Focus — 2019 Texas Contractors Be Wary

Tue January 29, 2019 - West Edition #3

Texas contractors had a generally strong year in 2018 and can expect a repeat in 2019. However, there are three reasons for caution: rising materials costs, an ever-tightening labor market and increasing interest rates.

Nationally, construction employment increased 4.6 percent from October 2017 to October 2018, nearly triple the growth rate for total nonfarm employment, according to the Bureau of Labor Statistics (BLS).

In Texas, construction employment in October reached a record high of almost 770,000, an increase of 60,000 or 8.5 percent from a year earlier.

Unemployment increased in all of the state's major metro areas over that span.

The Dallas/Fort Worth/Arlington metro area added 13,600 jobs but gains were uneven. The Dallas/Plano/Irving division added 14,100 jobs, a 10 percent increase, while employment in the Fort Worth/Arlington division slipped by 500 jobs or 1 percent. (The BLS data for D/FW includes mining and logging with construction to avoid disclosing information about industries with few employers).

Despite these hefty employment increases, contractors overwhelmingly report difficulty in filling positions. Construction industry job openings at the end of September were the highest for any September in the 18-year history of BLS's Job Openings and Labor Turnover Survey, while the number of unemployed workers with construction experience was the lowest since BLS began presenting that data in 2000. Thus, it is no wonder that 78 percent of Texas contractors that participated in AGC of America's 2018 workforce survey reported difficulty filling hourly craft positions.

Tight labor availability seems sure to continue, if not intensify, in 2019. The number of individuals reaching retirement age keeps growing, while the number of people entering the labor force has stagnated. Meanwhile, restrictive immigration policies are reducing the availability of foreign-born workers, a group that has historically been a major source of employees for the Texas construction sector. The stiff competition for qualified workers amid flat or falling supply is likely to drive labor costs higher in 2019, either directly through higher pay or indirectly through higher expenditures on recruitment, training and overtime.

Materials costs also appear headed higher. From October 2017 to October 2018, BLS' producer price index (PPI) for materials and services used in all types of construction jumped 6.6 percent. That was before the full effect of tariffs on steel, aluminum and thousands of Chinese products had been felt. Costs may rise even more in 2019 once items that were in inventory or ordered before the tariffs were imposed are used up. The tariffs and countermeasures that United States trading partners have imposed also may reduce demand from manufacturers, logistics firms and ports for facilities they would otherwise have built.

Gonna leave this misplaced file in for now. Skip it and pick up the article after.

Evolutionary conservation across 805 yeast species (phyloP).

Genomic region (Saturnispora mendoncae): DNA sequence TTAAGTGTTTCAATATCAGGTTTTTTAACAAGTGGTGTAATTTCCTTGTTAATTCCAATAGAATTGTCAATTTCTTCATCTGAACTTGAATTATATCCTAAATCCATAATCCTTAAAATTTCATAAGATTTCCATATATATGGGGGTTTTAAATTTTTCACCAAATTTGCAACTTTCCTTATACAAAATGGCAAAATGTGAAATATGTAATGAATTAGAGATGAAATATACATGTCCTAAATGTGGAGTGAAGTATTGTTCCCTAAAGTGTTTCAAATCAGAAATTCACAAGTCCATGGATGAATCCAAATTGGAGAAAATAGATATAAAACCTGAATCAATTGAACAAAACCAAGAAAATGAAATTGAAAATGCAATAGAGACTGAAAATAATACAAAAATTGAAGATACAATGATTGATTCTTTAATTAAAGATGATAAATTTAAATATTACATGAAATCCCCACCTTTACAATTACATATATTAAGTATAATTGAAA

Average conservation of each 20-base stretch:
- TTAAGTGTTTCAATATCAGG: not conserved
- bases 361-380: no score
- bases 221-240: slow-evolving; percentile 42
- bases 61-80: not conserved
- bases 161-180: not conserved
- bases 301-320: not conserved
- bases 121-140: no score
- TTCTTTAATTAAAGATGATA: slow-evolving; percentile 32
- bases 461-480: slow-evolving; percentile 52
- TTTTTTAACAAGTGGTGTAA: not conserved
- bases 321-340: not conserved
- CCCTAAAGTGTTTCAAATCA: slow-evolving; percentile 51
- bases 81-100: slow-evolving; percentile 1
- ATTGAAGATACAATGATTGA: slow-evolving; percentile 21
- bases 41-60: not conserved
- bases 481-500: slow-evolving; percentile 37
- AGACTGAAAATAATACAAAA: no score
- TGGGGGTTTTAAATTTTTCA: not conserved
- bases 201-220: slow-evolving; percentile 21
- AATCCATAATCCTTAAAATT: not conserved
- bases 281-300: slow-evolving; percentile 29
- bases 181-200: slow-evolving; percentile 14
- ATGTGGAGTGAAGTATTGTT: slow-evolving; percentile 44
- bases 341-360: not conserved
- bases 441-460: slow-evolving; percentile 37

Although interest rates have fluctuated in late 2018, the Federal Reserve's determination to keep inflation in check, along with the federal government's need to finance much larger deficits in 2019 and beyond, suggest that interest rates will increase. That may keep some home buyers from qualifying from mortgages, cause developers to decide some income-producing buildings will not "pencil out," and reduce the number of projects that school districts and other municipal bond issuers can finance.

Despite these challenges, United States' contractors appear to have enough backlog and prospects for new orders that 2019 will be another positive year. Due to high population growth, a strong energy sector, and ongoing recovery from the 2016 hurricane and flood, Texas contractors will be even busier than most.

Ken Simonson is the chief economist for Associated General Contractors of America since 2001. He is a fellow and past president of the National Association for Business Economics and holds a B.A. in economics from the University of Chicago. He also holds as M.A. in economics from Northwestern University.

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